Science and Technology

Geospatial Semester program recognized as a 'Program that Works'


 

A James Madison University outreach program that gives high school seniors an experience similar to what they will face in college or on a job has been recognized as a "2015 Program that Works" by The Virginia Mathematics and Science Coalition.

JMU's Geospatial Semester was one of 10 programs recognized by the coalition at events this week in Richmond. The awards recognize exemplary science, technology, engineering and mathematics programs that make a positive impact on student or teacher learning. To be considered for the award, programs must be at least two years old, must include an evaluation component, and must demonstrate that they are sustainable and can be replicated by others.

Dr. Bob Kolvoord, dean of the College of Integrated Science and Engineering, started the Geospatial Semester in 2005 with help from Northern Virginia high school teacher Kathryn Keranen. High school seniors in the program learn cutting-edge technology and apply it to explore local issues. Their projects have included examining urban growth patterns, identifying wetlands and developing a community evacuation plan.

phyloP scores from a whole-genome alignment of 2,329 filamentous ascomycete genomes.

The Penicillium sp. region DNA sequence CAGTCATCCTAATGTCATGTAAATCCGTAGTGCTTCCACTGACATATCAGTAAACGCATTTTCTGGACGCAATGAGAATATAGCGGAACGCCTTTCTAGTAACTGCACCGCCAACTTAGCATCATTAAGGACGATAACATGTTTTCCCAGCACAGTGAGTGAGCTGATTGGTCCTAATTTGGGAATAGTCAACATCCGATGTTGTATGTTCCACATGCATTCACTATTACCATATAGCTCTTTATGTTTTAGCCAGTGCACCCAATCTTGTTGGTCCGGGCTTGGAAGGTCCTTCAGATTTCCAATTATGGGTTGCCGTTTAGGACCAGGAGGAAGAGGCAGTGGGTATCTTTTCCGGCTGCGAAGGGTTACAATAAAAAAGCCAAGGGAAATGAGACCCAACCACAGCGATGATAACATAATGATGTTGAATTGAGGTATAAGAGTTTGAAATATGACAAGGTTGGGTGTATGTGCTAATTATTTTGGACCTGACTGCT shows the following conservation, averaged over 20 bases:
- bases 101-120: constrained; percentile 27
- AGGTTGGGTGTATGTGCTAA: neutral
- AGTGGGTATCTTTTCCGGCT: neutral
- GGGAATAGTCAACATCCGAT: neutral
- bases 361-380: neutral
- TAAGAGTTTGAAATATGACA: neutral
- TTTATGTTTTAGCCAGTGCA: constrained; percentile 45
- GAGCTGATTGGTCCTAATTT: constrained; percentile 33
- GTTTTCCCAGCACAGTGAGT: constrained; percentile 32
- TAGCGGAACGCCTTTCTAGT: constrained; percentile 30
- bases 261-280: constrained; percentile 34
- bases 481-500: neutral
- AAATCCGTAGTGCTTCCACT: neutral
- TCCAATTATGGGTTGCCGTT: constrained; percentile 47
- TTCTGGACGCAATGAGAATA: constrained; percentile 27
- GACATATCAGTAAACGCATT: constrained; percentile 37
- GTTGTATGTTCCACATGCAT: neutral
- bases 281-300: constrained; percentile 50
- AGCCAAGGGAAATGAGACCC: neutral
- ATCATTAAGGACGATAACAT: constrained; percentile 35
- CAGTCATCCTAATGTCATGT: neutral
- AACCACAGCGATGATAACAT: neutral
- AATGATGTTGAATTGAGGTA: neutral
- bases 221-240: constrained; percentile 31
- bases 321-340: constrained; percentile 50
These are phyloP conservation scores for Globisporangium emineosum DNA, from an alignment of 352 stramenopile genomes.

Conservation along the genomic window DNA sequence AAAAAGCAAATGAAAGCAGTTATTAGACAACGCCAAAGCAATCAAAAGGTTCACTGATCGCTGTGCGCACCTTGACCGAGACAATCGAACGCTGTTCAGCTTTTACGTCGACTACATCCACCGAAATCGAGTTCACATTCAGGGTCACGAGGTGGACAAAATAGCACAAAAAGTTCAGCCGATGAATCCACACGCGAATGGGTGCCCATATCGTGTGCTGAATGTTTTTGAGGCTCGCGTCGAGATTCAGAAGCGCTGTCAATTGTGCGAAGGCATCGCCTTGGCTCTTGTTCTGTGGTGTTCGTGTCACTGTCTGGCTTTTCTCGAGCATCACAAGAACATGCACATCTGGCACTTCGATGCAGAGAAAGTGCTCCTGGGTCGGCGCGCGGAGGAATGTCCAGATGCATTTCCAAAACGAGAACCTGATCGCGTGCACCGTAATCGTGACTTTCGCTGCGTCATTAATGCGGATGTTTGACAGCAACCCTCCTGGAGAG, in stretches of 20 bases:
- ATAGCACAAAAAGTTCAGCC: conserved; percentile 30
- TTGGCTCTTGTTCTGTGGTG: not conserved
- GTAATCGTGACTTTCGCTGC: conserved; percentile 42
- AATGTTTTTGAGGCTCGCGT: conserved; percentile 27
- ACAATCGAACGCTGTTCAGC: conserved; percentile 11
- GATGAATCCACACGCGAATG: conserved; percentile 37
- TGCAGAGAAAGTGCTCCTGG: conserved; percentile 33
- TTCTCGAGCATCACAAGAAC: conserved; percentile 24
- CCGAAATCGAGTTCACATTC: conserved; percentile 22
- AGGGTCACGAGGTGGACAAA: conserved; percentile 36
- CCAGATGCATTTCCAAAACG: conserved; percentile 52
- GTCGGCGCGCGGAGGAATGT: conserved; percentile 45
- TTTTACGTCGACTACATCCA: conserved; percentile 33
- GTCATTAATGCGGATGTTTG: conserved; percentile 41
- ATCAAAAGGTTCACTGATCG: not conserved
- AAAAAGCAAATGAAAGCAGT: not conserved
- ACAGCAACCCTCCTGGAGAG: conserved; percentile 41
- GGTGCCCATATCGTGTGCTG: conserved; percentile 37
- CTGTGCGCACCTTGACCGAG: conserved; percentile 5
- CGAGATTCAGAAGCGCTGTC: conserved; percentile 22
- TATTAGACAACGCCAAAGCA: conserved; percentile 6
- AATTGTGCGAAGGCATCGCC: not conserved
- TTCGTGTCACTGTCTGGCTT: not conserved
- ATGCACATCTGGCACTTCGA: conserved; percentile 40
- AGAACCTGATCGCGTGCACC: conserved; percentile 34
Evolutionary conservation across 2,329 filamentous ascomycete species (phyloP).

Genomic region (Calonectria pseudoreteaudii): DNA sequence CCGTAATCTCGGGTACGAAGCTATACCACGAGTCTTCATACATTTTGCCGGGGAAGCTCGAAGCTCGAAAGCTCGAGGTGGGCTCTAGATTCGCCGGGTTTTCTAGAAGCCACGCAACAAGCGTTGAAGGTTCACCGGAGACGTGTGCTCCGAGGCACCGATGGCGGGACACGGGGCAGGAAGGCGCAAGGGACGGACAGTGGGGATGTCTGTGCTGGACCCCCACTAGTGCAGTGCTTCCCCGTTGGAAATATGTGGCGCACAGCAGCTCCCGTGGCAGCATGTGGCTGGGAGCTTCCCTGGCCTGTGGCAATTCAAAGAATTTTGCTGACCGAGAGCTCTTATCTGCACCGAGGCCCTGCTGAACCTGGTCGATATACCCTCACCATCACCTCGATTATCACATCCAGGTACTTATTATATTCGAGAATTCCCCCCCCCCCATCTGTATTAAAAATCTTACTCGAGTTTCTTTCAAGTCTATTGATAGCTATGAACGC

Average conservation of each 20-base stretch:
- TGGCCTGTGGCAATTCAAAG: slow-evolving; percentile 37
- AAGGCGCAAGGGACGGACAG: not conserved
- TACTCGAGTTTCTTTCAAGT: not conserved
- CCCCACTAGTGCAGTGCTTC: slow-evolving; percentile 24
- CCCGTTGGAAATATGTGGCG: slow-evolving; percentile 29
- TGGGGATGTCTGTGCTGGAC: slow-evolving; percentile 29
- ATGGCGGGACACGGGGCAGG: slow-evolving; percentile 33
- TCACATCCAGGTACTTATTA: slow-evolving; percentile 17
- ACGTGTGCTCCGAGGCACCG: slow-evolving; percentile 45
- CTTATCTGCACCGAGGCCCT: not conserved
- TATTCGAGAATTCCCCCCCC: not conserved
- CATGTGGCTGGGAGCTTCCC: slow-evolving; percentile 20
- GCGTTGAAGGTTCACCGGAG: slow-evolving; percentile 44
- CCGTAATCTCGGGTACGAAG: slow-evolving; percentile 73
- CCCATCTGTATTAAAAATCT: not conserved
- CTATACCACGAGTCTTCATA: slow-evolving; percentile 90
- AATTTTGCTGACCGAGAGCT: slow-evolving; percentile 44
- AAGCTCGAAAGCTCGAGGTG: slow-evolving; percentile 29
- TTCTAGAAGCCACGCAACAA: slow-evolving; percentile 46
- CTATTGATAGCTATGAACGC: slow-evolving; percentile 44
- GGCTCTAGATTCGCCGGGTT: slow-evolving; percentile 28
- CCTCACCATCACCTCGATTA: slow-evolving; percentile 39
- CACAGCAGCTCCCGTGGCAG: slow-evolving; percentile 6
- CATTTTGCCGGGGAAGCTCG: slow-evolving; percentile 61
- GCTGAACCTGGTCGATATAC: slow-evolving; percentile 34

"We're moving out of the high school standardized test mode and into a more open-ended, project-based, develop-more-responsibilities-for-your-own-learning kind of situation so that when they get either into work or they get here or elsewhere in higher ed, they've got a step up," Kolvoord said.

The Virginia Mathematics & Science Coalition is a private, non-profit 501(c)(3) organization dedicated to achieving excellence in mathematics and science education for Virginia’s K-12 and higher education students.

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Published Jan. 22, 2015

Published: Thursday, January 22, 2015

Last Updated: Thursday, October 20, 2016

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